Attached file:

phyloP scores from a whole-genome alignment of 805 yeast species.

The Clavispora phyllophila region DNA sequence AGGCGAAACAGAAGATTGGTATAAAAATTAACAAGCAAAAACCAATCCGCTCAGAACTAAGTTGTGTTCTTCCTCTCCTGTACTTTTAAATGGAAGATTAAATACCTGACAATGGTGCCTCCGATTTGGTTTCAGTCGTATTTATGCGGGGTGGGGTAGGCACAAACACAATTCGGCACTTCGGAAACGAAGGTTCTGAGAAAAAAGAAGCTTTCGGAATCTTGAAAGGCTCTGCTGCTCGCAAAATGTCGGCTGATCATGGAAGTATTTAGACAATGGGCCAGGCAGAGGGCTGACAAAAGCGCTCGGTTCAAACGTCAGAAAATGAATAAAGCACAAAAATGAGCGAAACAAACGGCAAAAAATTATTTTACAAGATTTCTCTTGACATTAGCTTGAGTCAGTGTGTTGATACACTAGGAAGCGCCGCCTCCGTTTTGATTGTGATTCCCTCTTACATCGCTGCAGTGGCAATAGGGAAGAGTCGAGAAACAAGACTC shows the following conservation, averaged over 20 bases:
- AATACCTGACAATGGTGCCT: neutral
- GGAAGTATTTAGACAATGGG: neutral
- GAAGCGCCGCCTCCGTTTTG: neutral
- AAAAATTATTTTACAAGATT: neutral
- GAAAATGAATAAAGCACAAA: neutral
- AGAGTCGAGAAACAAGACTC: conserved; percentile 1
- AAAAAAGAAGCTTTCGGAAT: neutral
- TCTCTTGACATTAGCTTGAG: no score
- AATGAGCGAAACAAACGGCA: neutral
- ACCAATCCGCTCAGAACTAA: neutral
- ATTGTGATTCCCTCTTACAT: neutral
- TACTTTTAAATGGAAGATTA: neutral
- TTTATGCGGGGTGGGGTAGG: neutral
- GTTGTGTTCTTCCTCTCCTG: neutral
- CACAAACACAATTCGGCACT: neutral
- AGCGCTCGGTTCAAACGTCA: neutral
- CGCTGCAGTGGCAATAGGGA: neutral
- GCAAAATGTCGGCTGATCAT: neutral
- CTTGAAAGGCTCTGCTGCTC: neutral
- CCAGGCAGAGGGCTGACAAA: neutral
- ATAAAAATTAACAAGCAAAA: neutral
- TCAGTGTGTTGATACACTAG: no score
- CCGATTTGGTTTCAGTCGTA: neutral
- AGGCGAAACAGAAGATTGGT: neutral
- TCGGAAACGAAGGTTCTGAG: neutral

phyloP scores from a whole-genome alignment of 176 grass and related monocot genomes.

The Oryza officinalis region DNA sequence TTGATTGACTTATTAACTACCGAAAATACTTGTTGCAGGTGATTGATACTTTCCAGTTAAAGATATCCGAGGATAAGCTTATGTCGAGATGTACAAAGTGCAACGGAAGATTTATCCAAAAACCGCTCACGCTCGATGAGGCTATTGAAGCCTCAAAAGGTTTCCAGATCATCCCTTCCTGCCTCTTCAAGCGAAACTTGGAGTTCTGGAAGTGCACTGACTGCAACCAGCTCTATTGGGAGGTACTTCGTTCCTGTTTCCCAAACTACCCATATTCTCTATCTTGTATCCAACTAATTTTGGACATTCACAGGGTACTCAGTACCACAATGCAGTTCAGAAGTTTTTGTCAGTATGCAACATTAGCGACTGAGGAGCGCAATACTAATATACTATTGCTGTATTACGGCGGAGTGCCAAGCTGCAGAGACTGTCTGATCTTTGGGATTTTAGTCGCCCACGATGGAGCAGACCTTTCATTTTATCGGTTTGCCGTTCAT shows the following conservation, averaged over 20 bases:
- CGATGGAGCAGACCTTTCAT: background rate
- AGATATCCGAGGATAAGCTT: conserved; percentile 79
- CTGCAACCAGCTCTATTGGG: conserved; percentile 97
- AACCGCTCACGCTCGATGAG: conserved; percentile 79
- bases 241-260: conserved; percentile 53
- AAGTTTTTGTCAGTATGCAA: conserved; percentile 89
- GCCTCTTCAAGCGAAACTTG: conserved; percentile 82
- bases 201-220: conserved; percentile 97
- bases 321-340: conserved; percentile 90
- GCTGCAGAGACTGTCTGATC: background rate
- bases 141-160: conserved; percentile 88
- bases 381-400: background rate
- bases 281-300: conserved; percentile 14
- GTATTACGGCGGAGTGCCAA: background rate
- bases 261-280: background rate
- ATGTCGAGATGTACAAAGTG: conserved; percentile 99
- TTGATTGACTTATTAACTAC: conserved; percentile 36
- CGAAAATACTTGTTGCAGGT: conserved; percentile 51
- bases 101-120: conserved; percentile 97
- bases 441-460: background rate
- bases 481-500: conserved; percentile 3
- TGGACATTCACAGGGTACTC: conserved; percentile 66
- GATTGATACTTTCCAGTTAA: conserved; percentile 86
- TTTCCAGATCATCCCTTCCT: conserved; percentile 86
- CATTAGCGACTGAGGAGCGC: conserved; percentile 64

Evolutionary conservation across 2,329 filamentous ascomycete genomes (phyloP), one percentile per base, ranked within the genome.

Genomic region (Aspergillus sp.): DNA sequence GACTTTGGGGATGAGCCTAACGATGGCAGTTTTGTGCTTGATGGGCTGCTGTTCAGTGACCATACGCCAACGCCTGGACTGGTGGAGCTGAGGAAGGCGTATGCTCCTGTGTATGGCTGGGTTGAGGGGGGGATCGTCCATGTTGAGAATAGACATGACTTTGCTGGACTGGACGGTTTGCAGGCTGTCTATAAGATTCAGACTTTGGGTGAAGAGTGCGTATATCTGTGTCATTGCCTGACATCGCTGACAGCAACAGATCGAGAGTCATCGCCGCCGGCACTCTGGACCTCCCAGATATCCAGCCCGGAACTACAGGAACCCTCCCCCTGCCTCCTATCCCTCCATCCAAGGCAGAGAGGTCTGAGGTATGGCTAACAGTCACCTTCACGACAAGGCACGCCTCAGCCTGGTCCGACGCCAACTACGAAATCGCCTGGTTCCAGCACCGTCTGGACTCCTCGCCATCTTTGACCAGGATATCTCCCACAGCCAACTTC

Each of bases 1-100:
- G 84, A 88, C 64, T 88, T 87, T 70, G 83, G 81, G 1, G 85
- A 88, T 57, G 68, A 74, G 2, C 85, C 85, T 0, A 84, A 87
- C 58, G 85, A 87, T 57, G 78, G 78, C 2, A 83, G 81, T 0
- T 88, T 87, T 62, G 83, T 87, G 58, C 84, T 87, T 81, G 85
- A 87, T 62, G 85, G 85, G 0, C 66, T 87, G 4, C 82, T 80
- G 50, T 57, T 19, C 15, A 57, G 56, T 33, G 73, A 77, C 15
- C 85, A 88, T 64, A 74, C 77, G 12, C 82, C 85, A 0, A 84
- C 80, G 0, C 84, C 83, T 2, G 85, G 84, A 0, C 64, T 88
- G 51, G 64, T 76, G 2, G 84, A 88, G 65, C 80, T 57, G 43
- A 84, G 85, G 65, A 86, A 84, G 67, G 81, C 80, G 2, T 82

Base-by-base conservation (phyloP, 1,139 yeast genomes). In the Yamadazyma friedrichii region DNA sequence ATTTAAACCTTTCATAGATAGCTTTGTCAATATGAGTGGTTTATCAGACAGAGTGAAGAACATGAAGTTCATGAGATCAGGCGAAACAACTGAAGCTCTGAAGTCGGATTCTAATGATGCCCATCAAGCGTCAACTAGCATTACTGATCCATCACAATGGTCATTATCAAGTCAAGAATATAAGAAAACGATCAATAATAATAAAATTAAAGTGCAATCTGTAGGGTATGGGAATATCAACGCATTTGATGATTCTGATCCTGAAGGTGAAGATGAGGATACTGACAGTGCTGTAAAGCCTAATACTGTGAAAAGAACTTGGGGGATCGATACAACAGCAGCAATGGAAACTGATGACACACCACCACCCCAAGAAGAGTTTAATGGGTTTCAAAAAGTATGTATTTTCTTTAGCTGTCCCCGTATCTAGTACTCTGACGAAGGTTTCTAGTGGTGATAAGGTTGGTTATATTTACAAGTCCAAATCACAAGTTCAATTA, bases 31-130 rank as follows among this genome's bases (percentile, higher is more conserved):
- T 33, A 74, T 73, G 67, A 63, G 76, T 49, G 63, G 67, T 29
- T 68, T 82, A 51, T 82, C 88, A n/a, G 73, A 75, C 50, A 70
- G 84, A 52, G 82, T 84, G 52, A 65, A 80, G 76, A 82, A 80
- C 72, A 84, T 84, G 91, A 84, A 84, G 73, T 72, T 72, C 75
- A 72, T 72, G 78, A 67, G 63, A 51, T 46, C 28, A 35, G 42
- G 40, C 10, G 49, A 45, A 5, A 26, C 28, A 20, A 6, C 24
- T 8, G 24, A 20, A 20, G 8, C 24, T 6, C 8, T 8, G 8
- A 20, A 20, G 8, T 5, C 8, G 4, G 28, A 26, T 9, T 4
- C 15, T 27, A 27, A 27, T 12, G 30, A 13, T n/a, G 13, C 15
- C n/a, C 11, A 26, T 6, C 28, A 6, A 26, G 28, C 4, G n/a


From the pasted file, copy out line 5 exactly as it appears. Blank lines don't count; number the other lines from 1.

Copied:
- GAAGCGCCGCCTCCGTTTTG: neutral